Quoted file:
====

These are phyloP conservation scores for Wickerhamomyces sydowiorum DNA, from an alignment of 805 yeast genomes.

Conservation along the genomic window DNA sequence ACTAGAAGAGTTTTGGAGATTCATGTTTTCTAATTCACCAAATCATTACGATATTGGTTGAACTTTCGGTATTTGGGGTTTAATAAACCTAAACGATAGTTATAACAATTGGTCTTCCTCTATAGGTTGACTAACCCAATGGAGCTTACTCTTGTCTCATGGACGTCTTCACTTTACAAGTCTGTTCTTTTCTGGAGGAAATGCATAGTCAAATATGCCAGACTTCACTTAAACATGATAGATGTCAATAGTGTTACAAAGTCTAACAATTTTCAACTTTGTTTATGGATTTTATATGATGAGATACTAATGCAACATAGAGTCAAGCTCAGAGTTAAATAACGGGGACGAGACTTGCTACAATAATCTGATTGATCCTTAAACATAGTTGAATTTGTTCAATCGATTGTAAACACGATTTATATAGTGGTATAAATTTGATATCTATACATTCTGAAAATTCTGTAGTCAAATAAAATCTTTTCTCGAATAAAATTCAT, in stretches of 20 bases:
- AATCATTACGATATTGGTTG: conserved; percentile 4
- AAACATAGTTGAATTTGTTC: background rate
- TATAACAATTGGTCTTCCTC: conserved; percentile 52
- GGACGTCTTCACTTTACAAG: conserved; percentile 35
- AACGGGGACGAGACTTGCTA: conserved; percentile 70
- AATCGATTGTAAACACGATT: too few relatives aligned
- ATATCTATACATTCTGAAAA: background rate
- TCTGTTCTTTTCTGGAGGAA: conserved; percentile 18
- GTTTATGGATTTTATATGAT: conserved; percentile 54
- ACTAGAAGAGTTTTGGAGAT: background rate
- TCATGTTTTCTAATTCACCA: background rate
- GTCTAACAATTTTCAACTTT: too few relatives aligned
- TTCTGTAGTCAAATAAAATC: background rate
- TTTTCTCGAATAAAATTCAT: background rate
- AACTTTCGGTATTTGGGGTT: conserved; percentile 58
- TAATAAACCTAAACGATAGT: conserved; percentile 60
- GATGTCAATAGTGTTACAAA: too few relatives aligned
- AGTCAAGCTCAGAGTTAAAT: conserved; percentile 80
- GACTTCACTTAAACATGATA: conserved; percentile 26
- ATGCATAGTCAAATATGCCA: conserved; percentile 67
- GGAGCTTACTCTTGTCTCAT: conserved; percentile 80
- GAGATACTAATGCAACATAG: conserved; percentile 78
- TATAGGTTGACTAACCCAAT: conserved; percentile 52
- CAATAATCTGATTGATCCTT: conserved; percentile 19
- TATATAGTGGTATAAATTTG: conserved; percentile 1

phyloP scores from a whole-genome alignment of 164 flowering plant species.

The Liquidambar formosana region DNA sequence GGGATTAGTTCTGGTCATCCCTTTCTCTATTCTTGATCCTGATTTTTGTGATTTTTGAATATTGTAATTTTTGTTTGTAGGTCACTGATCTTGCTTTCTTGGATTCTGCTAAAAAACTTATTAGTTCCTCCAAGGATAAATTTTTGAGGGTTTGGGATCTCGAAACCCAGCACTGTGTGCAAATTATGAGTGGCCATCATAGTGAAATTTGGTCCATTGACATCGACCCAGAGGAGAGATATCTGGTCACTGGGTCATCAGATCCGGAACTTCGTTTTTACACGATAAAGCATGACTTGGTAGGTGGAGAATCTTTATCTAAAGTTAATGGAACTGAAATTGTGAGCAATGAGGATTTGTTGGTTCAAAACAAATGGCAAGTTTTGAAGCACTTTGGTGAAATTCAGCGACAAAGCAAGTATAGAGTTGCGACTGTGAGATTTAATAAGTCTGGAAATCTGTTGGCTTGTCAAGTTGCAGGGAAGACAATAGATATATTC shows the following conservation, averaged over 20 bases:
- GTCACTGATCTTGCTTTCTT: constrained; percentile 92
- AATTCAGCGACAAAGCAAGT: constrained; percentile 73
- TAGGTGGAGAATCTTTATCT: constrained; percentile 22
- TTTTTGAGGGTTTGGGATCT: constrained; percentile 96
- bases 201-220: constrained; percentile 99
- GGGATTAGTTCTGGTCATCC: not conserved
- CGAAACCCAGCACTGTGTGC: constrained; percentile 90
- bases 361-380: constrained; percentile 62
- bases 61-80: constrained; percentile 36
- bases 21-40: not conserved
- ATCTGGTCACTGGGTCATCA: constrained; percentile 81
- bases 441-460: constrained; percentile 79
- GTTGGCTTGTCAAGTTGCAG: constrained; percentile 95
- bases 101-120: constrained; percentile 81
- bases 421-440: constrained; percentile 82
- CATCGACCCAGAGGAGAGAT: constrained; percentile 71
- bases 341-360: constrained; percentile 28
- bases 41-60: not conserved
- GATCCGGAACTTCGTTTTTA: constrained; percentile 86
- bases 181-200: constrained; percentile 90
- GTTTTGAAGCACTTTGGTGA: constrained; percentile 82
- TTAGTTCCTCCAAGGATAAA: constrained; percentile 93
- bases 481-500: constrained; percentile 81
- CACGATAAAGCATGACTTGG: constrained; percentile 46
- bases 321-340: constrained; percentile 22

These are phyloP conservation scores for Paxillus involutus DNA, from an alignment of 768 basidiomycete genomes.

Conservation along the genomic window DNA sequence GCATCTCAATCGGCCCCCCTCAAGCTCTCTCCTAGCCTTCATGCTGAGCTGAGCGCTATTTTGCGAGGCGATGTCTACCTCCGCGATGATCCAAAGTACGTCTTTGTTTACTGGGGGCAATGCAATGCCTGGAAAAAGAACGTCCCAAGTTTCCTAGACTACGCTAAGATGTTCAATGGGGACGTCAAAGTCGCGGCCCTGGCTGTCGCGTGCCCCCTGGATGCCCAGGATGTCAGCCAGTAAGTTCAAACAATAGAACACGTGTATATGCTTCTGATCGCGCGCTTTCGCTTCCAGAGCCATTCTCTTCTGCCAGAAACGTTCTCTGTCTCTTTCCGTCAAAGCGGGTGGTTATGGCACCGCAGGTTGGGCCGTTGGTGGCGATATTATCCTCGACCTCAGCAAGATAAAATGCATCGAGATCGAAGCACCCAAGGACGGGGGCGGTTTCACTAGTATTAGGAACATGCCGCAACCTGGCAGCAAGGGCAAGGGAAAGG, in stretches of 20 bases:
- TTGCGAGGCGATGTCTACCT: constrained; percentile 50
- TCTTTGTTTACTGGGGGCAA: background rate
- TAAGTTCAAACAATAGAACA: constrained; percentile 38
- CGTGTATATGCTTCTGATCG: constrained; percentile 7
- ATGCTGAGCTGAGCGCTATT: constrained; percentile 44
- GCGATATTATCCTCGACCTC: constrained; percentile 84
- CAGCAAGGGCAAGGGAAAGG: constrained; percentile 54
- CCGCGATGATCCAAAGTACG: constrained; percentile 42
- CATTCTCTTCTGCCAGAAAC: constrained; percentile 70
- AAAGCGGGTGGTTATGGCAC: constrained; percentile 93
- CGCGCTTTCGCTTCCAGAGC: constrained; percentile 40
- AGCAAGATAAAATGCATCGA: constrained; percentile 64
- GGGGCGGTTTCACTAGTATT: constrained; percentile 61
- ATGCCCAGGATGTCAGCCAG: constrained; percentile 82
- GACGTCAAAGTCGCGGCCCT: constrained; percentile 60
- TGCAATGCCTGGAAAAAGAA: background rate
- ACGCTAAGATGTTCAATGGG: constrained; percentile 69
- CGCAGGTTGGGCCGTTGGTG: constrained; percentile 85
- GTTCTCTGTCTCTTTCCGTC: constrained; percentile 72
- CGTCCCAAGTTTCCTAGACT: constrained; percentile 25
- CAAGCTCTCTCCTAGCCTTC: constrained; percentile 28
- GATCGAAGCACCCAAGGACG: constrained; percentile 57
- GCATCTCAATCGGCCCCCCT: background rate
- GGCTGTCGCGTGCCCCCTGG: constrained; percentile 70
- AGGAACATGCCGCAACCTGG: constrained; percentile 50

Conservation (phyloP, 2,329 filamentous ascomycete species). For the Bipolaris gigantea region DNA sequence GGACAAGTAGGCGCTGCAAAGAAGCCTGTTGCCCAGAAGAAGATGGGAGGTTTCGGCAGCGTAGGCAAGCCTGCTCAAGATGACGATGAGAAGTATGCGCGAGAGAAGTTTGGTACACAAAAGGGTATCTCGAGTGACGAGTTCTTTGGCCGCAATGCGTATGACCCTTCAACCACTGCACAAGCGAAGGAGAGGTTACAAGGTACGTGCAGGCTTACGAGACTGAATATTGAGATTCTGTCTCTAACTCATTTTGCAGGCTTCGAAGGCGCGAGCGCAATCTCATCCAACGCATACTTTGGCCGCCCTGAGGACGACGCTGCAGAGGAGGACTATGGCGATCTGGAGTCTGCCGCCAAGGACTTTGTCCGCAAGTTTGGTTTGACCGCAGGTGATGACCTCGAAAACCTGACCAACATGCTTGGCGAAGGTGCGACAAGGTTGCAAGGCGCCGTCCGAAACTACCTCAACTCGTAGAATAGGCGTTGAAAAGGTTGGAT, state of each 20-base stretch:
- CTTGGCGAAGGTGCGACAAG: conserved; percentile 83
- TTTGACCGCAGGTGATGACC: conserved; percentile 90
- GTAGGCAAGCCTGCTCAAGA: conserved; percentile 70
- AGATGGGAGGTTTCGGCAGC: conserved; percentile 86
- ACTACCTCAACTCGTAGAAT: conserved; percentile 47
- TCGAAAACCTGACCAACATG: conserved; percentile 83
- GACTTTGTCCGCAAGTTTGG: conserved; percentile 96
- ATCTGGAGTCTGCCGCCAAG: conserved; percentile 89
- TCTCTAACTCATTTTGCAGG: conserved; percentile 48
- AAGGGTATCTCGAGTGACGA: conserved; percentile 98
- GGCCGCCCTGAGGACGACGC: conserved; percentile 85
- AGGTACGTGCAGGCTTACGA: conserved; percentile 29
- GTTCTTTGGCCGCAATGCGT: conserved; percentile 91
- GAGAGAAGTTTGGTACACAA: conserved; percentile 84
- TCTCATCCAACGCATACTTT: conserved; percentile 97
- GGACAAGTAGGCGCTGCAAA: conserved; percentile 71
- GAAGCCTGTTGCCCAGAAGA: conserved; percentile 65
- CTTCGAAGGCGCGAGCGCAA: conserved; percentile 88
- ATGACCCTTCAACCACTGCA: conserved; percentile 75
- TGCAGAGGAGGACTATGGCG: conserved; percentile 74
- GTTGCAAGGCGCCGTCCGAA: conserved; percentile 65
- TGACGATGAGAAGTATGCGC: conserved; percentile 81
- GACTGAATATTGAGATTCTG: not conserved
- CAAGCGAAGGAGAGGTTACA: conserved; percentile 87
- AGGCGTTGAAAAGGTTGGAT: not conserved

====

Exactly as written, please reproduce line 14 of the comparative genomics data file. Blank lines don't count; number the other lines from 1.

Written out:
- GTCTAACAATTTTCAACTTT: too few relatives aligned